You may also see for a particular street a long list of additional names of streets at the end of the listing for the one particular street.  I contacted the Chicago History Museum to ask what this meant because the guide itself did not have an introductory page that would have explained all the nuances contained in the guide.

They did respond to my query with additional information that indicated that if you see this added list of streets it signifies this is a list of former street names for the street in the list.

You can find this great resource from the Chicago History Museum at:

Chicago Street Guide from the Chicago History Museum

Take a look at it.  Bookmark the address of the site for future use, or download the PDF to your computer or even flashdrive to have with you when you need it.

Enjoy the resource.  Thanks to my colleague Tom for sharing this with me.

Tony Kierna
Genealogy Coordinator
Schaumburg Township District Library

DuPage County Genealogical Society (DCGS) Annual Conference Held On February 25, 2012 Was A Rip-Roaring Success!

Hi Everyone!

I am happy to report that the recently held DuPage County Genealogical Society (DCGS) Annual Conference was an astounding success.  From the society website they are reporting that the conference was attended by 337 excited and motivated researchers.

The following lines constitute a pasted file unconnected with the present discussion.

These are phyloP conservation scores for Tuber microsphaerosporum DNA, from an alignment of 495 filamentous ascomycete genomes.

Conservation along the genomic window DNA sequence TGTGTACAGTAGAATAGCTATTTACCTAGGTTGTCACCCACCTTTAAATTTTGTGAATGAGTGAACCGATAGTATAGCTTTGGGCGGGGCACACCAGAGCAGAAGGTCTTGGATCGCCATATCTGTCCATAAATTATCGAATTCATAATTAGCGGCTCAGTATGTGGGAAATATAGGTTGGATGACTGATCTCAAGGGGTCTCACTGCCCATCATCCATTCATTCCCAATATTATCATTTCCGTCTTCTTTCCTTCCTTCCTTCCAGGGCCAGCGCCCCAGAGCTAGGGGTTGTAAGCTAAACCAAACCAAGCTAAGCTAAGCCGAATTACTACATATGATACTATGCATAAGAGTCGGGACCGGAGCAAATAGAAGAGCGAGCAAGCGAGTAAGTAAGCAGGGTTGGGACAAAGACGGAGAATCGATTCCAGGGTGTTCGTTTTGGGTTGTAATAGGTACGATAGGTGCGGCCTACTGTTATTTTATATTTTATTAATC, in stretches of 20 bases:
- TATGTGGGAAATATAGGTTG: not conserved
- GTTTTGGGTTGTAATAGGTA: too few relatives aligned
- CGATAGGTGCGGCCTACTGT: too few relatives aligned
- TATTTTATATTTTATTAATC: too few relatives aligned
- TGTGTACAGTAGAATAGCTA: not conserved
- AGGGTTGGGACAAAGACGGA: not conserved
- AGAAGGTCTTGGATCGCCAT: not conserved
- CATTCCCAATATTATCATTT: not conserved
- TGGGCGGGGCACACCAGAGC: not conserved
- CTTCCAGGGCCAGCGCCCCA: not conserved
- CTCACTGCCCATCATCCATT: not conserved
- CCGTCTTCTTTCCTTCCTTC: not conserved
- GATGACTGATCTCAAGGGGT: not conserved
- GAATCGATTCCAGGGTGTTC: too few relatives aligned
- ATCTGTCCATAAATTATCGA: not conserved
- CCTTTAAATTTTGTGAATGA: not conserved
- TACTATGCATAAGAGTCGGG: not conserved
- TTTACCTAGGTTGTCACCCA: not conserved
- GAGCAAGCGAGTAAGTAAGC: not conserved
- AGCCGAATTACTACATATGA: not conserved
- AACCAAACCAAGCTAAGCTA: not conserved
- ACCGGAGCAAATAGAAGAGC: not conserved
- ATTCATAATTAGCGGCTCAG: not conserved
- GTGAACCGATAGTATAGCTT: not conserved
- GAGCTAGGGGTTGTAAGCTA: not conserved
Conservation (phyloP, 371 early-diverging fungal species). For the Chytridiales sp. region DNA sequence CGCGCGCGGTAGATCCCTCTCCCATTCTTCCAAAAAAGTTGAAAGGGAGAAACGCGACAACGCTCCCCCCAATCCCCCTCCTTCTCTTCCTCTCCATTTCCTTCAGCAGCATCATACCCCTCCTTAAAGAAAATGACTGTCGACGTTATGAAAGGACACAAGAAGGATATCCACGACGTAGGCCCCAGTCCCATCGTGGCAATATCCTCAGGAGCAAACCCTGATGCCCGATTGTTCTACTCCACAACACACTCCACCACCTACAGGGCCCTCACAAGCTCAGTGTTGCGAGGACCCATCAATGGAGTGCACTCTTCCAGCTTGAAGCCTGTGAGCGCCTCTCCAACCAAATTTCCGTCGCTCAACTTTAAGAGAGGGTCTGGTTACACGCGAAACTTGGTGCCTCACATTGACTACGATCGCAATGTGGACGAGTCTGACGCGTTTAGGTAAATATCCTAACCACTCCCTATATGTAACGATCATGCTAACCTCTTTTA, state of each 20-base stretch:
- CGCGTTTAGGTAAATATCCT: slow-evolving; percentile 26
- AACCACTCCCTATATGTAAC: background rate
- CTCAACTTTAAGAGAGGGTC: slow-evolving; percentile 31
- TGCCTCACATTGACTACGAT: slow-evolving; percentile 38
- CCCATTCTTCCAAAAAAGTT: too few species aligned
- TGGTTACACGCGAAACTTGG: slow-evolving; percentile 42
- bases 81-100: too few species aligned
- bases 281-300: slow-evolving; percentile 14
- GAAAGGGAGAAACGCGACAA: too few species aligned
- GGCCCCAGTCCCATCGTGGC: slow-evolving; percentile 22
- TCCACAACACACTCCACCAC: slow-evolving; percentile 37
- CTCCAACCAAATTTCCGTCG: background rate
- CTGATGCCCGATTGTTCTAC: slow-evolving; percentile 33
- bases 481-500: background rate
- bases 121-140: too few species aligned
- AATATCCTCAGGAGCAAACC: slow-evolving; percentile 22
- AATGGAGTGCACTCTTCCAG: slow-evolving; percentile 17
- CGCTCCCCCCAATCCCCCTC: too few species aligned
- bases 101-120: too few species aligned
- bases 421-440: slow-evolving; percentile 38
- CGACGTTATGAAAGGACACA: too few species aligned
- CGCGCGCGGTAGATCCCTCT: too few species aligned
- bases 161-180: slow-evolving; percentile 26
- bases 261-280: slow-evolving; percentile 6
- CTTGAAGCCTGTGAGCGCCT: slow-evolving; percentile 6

I actually was a part of this excitement and decided at the last-minute to attend as a “walk-in”.  When I announced my intentions via this blog,  a commenter warned me that the society had already determined that attendance was going to be spectacular and that “walk-ins” were being “discouraged” from just showing up.

I took a chance and drove to the venue being held in St. Charles at the Hilton

Large Group Of Researchers Checking Out The Vendor Booths During The Lunch Hour Break

Garden Inn across from Pheasant Run.  I arrived at about 8 AM.  Yikes!!  Access to the parking lot was already under strict control and panic set in for me that I literally would not be able to find a parking space!. I meandered around and tried another area for parking and to my happy surprise did find a nice parking spot.

Now the challenge … Walk in and announce to whoever wants to hear me that I am your proverbial “walk-in” that was warned via the DCGS website to think twice about showing up.  The registration table was hopping as “pre-registered” attendees showed up to start their day.

Many Participants Learning About Social Media In One Of The Programs

I probably had a sheepish look on my face when I was already telegraphing a “pleading” look to let me in!  Oh please don’t turn me away!

It worked.  I was told my presence was greatly appreciated but with two caveats as a “walk-in”.  One, I would not get any lunch provided by the facility.  Two, I would not be able to attend one of the final day’s sessions being offered by Maureen Brady on using the “New FamilySearch Website” because the amount of pre-registered participants for that session had reached the meximum.  Missing lunch was expected as a walk-in.  But I was sorely going to miss Maureen’s presentation which I was counting on seeing.

Oh well, such are the “lows” of being a “walk-in”.  But I was here.  I was accepted.  And I was ready for the day.

The conference facility also had an incredibly large room for the vendors that

Paul Milner, One Of The Major Speakers, Listening To A Question